To add a little more adventure to our week, we've invited Jeff Thrope of Cold Splinters to treat us to a taste of the great outdoors every Wednesday. Check out his new column, and then do yourself and your computer a favor, and go sit under a tree.
My first hike was a catastrophe. I was on a vacation with my family in Arizona, and after a morning of eggs, bacon and swimming, my father, my brother and I all went on what would be the first of many family hikes up Phoenix's Camelback Mountain. Camelback is a prominent landmark in the area, impossible to miss unless you're above 60 and have started to lose your sight and/or mind. The hike up the mountain is difficult and steep, enough so that rails have been put in several places along the trail to keep the college visor wearing hikers hydrated by Mountain Dew from falling to their premature deaths.
I was in grade school, fully equipped with a KD Lang haircut, Umbro shorts and the energy of a person in grade school with a KD Lang haircut and Umbro shorts. Free of carbon monoxide in the lungs and immune to the spring heat, the three of us hiked up as fast as we could, breaking only to take photographs and chase lizards. We were strangers in a strange land, calmly observing the red rocks and deformed saguaros. Determined to make it to the top, if only to recount our triumph to the pretty blonde hotel concierge who had recommended the hike, our water disappeared halfway up, and the complaining and name calling began. The three of us joined together to curse the mountain, to blame the camel humps for our sun burned arms and our dehydrated bodies. It was a journey that would end with a needle in my prepubescent ass.
A few hours after making it back to the rented car and returning to the hotel, I started puking incessantly in our bathroom's large pink toilet. My parents took me to the hospital, and to make a boring story short, I ended up spending the rest of the week being tested (and retested) for viral meningitis. (They ruled out heat stroke early on.) It turns out I didn't have viral meningitis, but with no other logical explanation for my symptoms, I convinced myself that the desert was responsible. Why else would the doctors have given me a shot in the butt, lost my blood, then lost my blood again? I knew Mother Nature could be a mean place, but I didn't know she resorted to this when she met someone she didn't like.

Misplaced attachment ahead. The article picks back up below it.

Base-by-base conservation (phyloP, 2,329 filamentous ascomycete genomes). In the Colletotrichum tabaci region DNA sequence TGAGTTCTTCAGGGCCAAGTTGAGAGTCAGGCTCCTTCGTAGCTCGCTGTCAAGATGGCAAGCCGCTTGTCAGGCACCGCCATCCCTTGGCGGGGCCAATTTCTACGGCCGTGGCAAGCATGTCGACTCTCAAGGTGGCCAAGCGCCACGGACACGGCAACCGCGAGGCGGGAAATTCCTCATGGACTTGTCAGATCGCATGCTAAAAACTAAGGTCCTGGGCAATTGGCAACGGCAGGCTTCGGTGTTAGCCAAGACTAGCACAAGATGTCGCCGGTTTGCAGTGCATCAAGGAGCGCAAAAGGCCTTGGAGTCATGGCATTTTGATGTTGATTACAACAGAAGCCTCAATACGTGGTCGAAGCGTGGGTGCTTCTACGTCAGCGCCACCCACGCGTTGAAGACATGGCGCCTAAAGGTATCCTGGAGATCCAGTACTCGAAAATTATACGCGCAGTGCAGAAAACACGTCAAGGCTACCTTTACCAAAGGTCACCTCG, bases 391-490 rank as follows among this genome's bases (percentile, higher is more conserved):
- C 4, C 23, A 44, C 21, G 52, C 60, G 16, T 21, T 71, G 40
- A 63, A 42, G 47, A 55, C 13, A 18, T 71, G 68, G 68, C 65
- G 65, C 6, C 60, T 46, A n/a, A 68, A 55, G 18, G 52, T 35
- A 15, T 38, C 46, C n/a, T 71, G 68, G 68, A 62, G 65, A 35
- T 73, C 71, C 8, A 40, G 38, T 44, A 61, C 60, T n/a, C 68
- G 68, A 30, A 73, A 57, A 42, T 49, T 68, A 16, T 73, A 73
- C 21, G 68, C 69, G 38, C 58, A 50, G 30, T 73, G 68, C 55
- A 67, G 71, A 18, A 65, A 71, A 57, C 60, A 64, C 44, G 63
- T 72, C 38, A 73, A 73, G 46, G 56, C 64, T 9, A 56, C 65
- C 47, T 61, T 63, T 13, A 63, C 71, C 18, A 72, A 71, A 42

I've been trying to convince her I'm not so bad for a while now, but I'm almost certain she still doesn't think much of me. Cold Splinters certainly can't help.
A few weeks ago, FADER asked if I would write some sort of outdoors/style/music blog for them. I'm still not sure what that exactly means and how in the hell I'm going to pull it off, but I shall try and do my best. To break the seal, to cure my virginity, I decided to make my Umbros the sole fashion reference into the FADER world that I've just entered. Forgive me for not talking up a pair of boots, a quicky dry jacket or a backpack that will change the way you think about carrying your oatmeal. These things may come in the weeks that follow, but for now, I sound my barbaric yawp over the roofs of the FADER.